Moving Toward Internet Compliance

By Tony Rundella

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The growing need to supply information to the public and the community of customers, suppliers and business partners require companies focus their attention on information delivery.

In order to ensure the quality and integrity of the information they supply, the corporate enterprise has a growing need to develop processes along with associated policies and guidelines to aid in the distribution of information over the Internet.

Why focus your attention on Internet compliance?

There are a number of reasons to address information delivery over the Net: reputation; violation of credo, principles and ethics; advertising compliance; and privacy violations that could lead to law suits.

Corporations have a responsibility to provide leadership for the development of effective programs and processes that improve the quality, compliance and integrity of their websites and the information they deliver.

With a defined quality compliance process you can reduce risks, reduce costs to implement, experience a better return on investment, and reduce time to deploy websites.

These processes and guidelines also ensure the corporate legal, regulatory and credo standards are enforced.

Innovative companies are creating a corporate function to research the legal, regulatory, advertising and marketing components of information being distributed over the Net, an Internet Compliance Office, if you will.

This office is responsible for the collection and distribution of policies, procedures and guidelines that govern Internet compliant websites as well as the processes to stay in compliance.

Companies are also establishing compliance teams that consist of Internet compliance authorities, subject matter experts, and technical liaisons trained in the policies and guidelines that govern Internet compliance. These teams are involved in writing standard operating procedures for content approval, document closure and obtaining corporate approval.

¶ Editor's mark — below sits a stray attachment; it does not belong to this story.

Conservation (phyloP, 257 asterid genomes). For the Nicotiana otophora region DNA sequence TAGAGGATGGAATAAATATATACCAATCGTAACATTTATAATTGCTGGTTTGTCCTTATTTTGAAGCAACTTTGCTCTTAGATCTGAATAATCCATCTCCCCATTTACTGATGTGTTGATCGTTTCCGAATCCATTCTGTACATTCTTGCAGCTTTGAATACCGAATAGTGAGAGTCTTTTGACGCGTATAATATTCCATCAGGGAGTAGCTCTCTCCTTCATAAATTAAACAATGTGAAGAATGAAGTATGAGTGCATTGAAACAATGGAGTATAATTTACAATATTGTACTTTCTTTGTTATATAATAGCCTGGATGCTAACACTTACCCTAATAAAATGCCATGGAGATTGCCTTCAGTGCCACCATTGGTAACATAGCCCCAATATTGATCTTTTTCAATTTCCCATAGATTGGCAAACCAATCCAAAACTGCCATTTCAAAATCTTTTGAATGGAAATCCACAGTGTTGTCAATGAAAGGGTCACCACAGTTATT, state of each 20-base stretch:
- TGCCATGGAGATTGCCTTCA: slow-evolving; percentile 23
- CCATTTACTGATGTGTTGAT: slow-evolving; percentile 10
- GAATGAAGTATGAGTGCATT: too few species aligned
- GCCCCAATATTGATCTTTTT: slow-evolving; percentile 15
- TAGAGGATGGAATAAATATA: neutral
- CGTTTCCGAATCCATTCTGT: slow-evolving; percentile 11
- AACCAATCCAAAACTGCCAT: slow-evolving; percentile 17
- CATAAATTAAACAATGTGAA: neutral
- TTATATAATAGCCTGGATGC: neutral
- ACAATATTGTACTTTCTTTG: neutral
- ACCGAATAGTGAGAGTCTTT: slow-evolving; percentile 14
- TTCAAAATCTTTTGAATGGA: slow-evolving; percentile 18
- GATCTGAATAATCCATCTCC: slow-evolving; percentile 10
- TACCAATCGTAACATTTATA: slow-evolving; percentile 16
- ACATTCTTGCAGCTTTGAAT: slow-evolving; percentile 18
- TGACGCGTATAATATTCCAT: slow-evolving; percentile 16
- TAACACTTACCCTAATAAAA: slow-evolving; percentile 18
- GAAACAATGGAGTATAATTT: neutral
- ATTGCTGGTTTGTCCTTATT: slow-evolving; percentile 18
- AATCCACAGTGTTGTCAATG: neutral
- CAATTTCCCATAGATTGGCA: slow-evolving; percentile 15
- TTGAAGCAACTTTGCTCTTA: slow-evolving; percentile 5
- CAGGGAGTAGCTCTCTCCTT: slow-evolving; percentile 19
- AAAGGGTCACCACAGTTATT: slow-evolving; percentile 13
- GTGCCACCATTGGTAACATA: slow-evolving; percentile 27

They are also responsible for managing the auditing and monitoring of corporate websites to ensure they continue to meet compliance standards.

Internet compliance methodology’s are also being developed to define the development of compliant websites. These, in essence, are mini system development lifecycles that outline the lifespan of an Internet site from conception to retirement.

The steps for establishing a compliance environment include:

  • establishing a working compliance team.
  • educating the team on all aspects of compliance policies.
  • developing and utilizing established corporate policies, guidelines and procedures.
  • writing local standard operating procedures (SOP) for content approval and all other aspects of compliance.
  • developing the sites using the compliance process, document closure and obtaining local approvals.
  • managing the team changes, improving the SOP’s and auditing the compliance environment process.
  • The following is an example of a seven stage process for developing a compliant Internet website:

  • Stage 1: Website Conception
  • Stage 2: Access and Apply Internet Compliance Policies, Guidelines & Procedures
  • Stage 3: Resolve Design, Content & Technical Issues
  • Stage 4: Site Development
  • Stage 5: Site Testing
  • Stage 6: Document Compliance Closure
  • Stage 7: Site Deployment and Monitoring
  • Web Site Conception

    In this stage of the process the organization has initiated the potential development of a website to meet a business need. A business case is developed to define the site objectives, the site’s target audience and the site’s intended function.